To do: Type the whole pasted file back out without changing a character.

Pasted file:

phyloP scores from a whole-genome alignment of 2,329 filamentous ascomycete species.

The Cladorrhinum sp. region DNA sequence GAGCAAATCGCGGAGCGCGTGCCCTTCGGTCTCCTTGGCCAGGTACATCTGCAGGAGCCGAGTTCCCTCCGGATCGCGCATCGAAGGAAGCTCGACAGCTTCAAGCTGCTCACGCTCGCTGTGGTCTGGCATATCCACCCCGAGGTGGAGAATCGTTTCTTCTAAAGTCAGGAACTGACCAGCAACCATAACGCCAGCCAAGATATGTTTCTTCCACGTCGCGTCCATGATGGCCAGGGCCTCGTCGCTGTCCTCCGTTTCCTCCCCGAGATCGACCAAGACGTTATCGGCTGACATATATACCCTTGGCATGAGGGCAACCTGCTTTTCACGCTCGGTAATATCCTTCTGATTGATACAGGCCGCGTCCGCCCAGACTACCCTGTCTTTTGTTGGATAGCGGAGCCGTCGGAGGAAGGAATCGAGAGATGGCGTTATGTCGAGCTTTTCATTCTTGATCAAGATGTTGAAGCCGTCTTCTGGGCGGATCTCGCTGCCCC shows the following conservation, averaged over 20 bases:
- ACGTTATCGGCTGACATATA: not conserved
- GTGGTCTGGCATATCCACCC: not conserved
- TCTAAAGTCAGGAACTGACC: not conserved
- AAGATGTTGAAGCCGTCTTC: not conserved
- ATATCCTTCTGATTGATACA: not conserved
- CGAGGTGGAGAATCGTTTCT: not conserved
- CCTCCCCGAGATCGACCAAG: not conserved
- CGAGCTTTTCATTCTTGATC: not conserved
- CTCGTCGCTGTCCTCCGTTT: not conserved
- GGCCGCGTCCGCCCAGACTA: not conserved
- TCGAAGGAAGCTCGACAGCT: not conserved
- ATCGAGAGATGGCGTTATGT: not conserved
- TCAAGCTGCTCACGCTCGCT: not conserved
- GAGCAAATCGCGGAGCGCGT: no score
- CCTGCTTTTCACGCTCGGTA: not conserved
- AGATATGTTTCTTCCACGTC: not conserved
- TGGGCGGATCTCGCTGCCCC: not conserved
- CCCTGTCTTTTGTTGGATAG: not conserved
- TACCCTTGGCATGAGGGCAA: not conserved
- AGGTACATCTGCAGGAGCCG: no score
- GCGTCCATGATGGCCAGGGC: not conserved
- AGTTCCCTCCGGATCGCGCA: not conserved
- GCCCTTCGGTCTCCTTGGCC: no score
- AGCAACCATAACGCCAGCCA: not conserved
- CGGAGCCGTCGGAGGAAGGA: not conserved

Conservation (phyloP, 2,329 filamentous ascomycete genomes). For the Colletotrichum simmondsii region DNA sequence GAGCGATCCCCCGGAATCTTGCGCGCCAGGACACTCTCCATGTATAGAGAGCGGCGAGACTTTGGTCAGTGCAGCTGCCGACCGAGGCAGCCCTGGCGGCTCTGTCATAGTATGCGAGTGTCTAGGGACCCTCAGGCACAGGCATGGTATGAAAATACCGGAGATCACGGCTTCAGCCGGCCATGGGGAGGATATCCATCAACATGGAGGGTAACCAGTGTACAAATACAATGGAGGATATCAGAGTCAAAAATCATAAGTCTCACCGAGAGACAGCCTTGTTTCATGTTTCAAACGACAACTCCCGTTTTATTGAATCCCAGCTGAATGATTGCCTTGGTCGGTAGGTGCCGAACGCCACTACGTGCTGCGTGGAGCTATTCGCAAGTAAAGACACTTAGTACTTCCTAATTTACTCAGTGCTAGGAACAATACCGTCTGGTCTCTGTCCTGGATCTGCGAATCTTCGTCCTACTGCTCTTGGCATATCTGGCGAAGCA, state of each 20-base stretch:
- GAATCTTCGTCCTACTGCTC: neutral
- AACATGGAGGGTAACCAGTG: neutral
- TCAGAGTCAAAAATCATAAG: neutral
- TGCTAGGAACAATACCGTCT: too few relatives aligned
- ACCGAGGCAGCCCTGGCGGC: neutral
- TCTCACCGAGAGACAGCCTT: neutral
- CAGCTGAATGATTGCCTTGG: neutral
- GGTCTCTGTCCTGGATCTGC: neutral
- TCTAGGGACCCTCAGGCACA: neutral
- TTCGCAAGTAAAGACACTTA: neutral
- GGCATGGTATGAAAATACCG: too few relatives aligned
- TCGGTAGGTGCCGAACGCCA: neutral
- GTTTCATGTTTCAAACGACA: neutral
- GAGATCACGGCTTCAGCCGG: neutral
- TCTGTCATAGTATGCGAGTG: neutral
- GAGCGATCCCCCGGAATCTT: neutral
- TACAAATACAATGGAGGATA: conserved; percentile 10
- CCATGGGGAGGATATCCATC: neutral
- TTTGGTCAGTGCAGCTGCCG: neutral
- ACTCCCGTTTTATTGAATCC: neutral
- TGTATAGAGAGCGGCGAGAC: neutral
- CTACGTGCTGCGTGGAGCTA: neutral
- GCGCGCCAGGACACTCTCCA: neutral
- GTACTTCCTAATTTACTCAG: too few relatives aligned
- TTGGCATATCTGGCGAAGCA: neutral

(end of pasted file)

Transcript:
phyloP scores from a whole-genome alignment of 2,329 filamentous ascomycete species.

The Cladorrhinum sp. region DNA sequence GAGCAAATCGCGGAGCGCGTGCCCTTCGGTCTCCTTGGCCAGGTACATCTGCAGGAGCCGAGTTCCCTCCGGATCGCGCATCGAAGGAAGCTCGACAGCTTCAAGCTGCTCACGCTCGCTGTGGTCTGGCATATCCACCCCGAGGTGGAGAATCGTTTCTTCTAAAGTCAGGAACTGACCAGCAACCATAACGCCAGCCAAGATATGTTTCTTCCACGTCGCGTCCATGATGGCCAGGGCCTCGTCGCTGTCCTCCGTTTCCTCCCCGAGATCGACCAAGACGTTATCGGCTGACATATATACCCTTGGCATGAGGGCAACCTGCTTTTCACGCTCGGTAATATCCTTCTGATTGATACAGGCCGCGTCCGCCCAGACTACCCTGTCTTTTGTTGGATAGCGGAGCCGTCGGAGGAAGGAATCGAGAGATGGCGTTATGTCGAGCTTTTCATTCTTGATCAAGATGTTGAAGCCGTCTTCTGGGCGGATCTCGCTGCCCC shows the following conservation, averaged over 20 bases:
- ACGTTATCGGCTGACATATA: not conserved
- GTGGTCTGGCATATCCACCC: not conserved
- TCTAAAGTCAGGAACTGACC: not conserved
- AAGATGTTGAAGCCGTCTTC: not conserved
- ATATCCTTCTGATTGATACA: not conserved
- CGAGGTGGAGAATCGTTTCT: not conserved
- CCTCCCCGAGATCGACCAAG: not conserved
- CGAGCTTTTCATTCTTGATC: not conserved
- CTCGTCGCTGTCCTCCGTTT: not conserved
- GGCCGCGTCCGCCCAGACTA: not conserved
- TCGAAGGAAGCTCGACAGCT: not conserved
- ATCGAGAGATGGCGTTATGT: not conserved
- TCAAGCTGCTCACGCTCGCT: not conserved
- GAGCAAATCGCGGAGCGCGT: no score
- CCTGCTTTTCACGCTCGGTA: not conserved
- AGATATGTTTCTTCCACGTC: not conserved
- TGGGCGGATCTCGCTGCCCC: not conserved
- CCCTGTCTTTTGTTGGATAG: not conserved
- TACCCTTGGCATGAGGGCAA: not conserved
- AGGTACATCTGCAGGAGCCG: no score
- GCGTCCATGATGGCCAGGGC: not conserved
- AGTTCCCTCCGGATCGCGCA: not conserved
- GCCCTTCGGTCTCCTTGGCC: no score
- AGCAACCATAACGCCAGCCA: not conserved
- CGGAGCCGTCGGAGGAAGGA: not conserved

Conservation (phyloP, 2,329 filamentous ascomycete genomes). For the Colletotrichum simmondsii region DNA sequence GAGCGATCCCCCGGAATCTTGCGCGCCAGGACACTCTCCATGTATAGAGAGCGGCGAGACTTTGGTCAGTGCAGCTGCCGACCGAGGCAGCCCTGGCGGCTCTGTCATAGTATGCGAGTGTCTAGGGACCCTCAGGCACAGGCATGGTATGAAAATACCGGAGATCACGGCTTCAGCCGGCCATGGGGAGGATATCCATCAACATGGAGGGTAACCAGTGTACAAATACAATGGAGGATATCAGAGTCAAAAATCATAAGTCTCACCGAGAGACAGCCTTGTTTCATGTTTCAAACGACAACTCCCGTTTTATTGAATCCCAGCTGAATGATTGCCTTGGTCGGTAGGTGCCGAACGCCACTACGTGCTGCGTGGAGCTATTCGCAAGTAAAGACACTTAGTACTTCCTAATTTACTCAGTGCTAGGAACAATACCGTCTGGTCTCTGTCCTGGATCTGCGAATCTTCGTCCTACTGCTCTTGGCATATCTGGCGAAGCA, state of each 20-base stretch:
- GAATCTTCGTCCTACTGCTC: neutral
- AACATGGAGGGTAACCAGTG: neutral
- TCAGAGTCAAAAATCATAAG: neutral
- TGCTAGGAACAATACCGTCT: too few relatives aligned
- ACCGAGGCAGCCCTGGCGGC: neutral
- TCTCACCGAGAGACAGCCTT: neutral
- CAGCTGAATGATTGCCTTGG: neutral
- GGTCTCTGTCCTGGATCTGC: neutral
- TCTAGGGACCCTCAGGCACA: neutral
- TTCGCAAGTAAAGACACTTA: neutral
- GGCATGGTATGAAAATACCG: too few relatives aligned
- TCGGTAGGTGCCGAACGCCA: neutral
- GTTTCATGTTTCAAACGACA: neutral
- GAGATCACGGCTTCAGCCGG: neutral
- TCTGTCATAGTATGCGAGTG: neutral
- GAGCGATCCCCCGGAATCTT: neutral
- TACAAATACAATGGAGGATA: conserved; percentile 10
- CCATGGGGAGGATATCCATC: neutral
- TTTGGTCAGTGCAGCTGCCG: neutral
- ACTCCCGTTTTATTGAATCC: neutral
- TGTATAGAGAGCGGCGAGAC: neutral
- CTACGTGCTGCGTGGAGCTA: neutral
- GCGCGCCAGGACACTCTCCA: neutral
- GTACTTCCTAATTTACTCAG: too few relatives aligned
- TTGGCATATCTGGCGAAGCA: neutral